Uncle tom's cabin - online children's book

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344             UNCLE TOMS CABIN; OR
"I felt so well, papa, and liked it so much, I forgot."
St. Clare carried her in his arms into the parlor, and laid her on the sofa.
" Henrique, you must be careful of Eva," said he ; "you must n't ride fast with her."
"I'11 take her under my care," said Henrique, seating himself by the sofa, and taking Eva's hand.
Eva soon found herself much better. Her father and uncle resumed their game, and the children were left to­gether.
" Do you know, Eva, I 'm so sorry papa is only going to stay two days here, and then I shan't see you again for ever so long ! If I stay with you, I 'd try to be good, and not be cross to Dodo, and so on. I don't mean to treat Dodo ill; but, you know, I 've got such a quick temper. I 'm not really bad to him, though. I give him a picayune, now and then ; and you see he dresses well. I think, on the whole, Dodo 's pretty well off."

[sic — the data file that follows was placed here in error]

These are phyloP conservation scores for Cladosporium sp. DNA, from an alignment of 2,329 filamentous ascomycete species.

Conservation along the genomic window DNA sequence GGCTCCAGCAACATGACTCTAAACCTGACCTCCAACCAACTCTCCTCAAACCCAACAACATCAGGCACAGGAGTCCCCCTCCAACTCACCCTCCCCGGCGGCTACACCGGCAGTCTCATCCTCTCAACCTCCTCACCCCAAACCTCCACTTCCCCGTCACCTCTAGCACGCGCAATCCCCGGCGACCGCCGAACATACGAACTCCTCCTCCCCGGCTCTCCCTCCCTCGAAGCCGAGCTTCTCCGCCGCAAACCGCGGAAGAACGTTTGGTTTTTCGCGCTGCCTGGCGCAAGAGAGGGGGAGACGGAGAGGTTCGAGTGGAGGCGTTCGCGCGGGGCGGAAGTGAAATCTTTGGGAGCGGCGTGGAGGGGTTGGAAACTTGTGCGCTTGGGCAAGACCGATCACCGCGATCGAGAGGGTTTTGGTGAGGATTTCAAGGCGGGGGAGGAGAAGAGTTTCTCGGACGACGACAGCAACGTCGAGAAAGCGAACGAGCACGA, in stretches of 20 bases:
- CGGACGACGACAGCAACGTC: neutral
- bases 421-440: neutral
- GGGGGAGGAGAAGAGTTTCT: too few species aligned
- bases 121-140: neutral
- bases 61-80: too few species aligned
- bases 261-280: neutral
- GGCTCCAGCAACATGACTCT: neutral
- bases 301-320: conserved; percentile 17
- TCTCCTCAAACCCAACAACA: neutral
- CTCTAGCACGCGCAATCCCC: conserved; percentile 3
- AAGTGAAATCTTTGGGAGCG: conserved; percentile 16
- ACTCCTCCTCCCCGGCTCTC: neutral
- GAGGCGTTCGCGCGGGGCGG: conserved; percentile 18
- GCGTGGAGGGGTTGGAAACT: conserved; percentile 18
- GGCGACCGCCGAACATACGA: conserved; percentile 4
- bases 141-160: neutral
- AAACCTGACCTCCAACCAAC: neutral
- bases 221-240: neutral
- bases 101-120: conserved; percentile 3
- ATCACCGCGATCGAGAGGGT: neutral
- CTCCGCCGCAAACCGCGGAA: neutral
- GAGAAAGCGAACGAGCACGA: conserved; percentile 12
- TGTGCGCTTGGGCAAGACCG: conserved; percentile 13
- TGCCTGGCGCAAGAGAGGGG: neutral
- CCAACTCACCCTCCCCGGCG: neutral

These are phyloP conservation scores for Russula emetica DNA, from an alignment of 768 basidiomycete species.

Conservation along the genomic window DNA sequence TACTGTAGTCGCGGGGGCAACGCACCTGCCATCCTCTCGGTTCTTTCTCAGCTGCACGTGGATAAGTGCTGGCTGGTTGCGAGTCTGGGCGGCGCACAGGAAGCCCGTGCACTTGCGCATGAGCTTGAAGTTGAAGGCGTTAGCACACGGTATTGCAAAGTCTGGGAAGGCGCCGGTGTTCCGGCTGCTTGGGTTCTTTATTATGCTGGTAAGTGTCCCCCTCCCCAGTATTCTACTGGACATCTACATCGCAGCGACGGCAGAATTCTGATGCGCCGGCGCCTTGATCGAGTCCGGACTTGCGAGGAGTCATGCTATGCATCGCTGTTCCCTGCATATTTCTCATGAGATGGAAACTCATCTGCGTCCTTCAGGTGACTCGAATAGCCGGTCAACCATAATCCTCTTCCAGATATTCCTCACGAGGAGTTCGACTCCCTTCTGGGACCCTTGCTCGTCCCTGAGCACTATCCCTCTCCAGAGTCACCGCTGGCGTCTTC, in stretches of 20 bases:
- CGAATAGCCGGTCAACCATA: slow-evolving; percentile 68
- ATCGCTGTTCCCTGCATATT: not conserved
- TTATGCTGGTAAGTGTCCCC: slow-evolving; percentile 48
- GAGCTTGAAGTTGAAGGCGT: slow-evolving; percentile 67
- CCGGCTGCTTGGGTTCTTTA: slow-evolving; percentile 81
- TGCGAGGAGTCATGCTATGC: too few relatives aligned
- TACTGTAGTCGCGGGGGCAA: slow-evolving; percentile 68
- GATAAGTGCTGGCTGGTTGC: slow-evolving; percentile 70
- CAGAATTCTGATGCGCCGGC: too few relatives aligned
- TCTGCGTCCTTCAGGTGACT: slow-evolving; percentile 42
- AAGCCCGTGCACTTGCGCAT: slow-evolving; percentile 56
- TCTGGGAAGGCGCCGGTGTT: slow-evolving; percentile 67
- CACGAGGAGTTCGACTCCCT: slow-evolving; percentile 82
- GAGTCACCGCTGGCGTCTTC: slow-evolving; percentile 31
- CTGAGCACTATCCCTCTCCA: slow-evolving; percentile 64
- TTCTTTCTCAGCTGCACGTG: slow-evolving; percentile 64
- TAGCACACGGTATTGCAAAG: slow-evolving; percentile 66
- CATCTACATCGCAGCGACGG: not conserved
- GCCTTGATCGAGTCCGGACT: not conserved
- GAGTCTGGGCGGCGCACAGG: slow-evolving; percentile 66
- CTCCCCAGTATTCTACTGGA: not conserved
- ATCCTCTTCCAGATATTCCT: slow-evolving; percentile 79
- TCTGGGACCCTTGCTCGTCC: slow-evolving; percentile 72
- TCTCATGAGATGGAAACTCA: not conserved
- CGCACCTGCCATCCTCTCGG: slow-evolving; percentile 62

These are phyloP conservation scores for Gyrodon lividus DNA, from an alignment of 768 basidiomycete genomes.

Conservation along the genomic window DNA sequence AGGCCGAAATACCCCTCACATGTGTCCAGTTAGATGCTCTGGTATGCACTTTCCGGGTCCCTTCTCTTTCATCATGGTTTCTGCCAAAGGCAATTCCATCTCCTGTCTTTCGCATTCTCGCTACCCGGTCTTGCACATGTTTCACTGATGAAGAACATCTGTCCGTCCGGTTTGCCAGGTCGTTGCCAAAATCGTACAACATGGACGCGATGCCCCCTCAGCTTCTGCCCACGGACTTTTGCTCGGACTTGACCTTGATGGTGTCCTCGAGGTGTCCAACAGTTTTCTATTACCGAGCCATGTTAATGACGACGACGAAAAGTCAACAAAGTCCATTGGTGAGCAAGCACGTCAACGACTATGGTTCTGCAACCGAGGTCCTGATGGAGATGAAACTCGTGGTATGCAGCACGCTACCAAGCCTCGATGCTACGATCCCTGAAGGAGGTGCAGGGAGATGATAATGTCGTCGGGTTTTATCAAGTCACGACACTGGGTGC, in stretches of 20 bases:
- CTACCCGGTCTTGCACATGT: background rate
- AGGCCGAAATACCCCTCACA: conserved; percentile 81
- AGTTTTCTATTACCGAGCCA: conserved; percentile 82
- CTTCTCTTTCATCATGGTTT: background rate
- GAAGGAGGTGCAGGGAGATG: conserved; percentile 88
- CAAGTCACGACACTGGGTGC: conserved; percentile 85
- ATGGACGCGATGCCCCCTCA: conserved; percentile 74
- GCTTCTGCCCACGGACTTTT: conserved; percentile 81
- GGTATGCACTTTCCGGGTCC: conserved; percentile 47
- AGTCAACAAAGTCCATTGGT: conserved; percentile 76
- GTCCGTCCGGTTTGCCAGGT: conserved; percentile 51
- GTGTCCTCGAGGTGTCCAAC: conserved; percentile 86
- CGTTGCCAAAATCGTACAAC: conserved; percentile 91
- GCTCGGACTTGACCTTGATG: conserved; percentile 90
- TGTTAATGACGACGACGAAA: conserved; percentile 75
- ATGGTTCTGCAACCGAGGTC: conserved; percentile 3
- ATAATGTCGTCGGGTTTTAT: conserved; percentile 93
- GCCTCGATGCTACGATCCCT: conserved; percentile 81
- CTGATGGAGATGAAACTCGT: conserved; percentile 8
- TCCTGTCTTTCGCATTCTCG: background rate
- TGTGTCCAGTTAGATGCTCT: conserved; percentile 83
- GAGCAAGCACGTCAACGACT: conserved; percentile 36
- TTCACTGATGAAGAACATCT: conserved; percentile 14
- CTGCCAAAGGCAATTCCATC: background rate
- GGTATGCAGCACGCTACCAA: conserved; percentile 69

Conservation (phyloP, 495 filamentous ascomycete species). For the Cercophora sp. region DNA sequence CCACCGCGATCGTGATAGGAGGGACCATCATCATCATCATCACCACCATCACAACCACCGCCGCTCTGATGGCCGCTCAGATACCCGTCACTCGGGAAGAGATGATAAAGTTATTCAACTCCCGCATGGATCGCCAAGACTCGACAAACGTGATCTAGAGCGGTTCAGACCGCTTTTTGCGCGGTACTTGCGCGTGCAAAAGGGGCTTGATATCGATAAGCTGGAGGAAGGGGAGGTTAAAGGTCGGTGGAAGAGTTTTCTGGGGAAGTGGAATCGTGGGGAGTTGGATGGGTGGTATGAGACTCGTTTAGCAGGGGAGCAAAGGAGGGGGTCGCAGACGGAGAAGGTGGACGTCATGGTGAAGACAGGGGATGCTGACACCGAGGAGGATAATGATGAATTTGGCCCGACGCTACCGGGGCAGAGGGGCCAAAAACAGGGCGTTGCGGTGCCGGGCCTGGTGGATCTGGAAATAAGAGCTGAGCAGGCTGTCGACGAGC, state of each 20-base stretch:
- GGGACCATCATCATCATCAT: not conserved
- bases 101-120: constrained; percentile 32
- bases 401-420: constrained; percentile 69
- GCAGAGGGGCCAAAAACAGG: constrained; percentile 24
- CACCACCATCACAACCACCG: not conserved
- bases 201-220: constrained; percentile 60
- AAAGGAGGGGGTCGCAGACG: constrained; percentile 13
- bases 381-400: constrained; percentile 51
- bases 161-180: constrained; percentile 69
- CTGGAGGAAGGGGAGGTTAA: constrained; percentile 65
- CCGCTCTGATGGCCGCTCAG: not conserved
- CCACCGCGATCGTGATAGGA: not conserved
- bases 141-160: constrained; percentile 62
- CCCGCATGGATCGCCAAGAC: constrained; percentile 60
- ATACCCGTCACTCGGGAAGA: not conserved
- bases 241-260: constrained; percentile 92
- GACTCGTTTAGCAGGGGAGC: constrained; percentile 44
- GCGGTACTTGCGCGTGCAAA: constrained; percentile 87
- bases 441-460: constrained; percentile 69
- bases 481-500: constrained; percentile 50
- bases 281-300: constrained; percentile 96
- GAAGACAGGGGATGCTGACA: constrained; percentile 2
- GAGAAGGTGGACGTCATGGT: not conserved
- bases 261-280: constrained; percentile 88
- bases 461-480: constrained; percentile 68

" Would you think you were well off, if there were not one creature in the world near you to love you ?"'
" I ? — Well, of course not."
" And you have taken Dodo away from all the friends he ever had, and now he has not a creature to love him; — nobody can be good that way."
" Well, I can't help it, as I know of. I can't get his mother, and I can't love him myself, nor anybody else, as I know of."
« Why can't you ? " said Eva.
"Love Dodo ! Why, Eva, you would n't have me ! I may like him well enough; but you don't love your ser­vants."
" I do, indeed."
" How odd ! "
" Don't the Bible say we must love everybody ? "
" Oh, the Bible ! To be sure, it says a great many such things ; but, then, nobody ever think? of doing them, — you know, Eva, nobody does."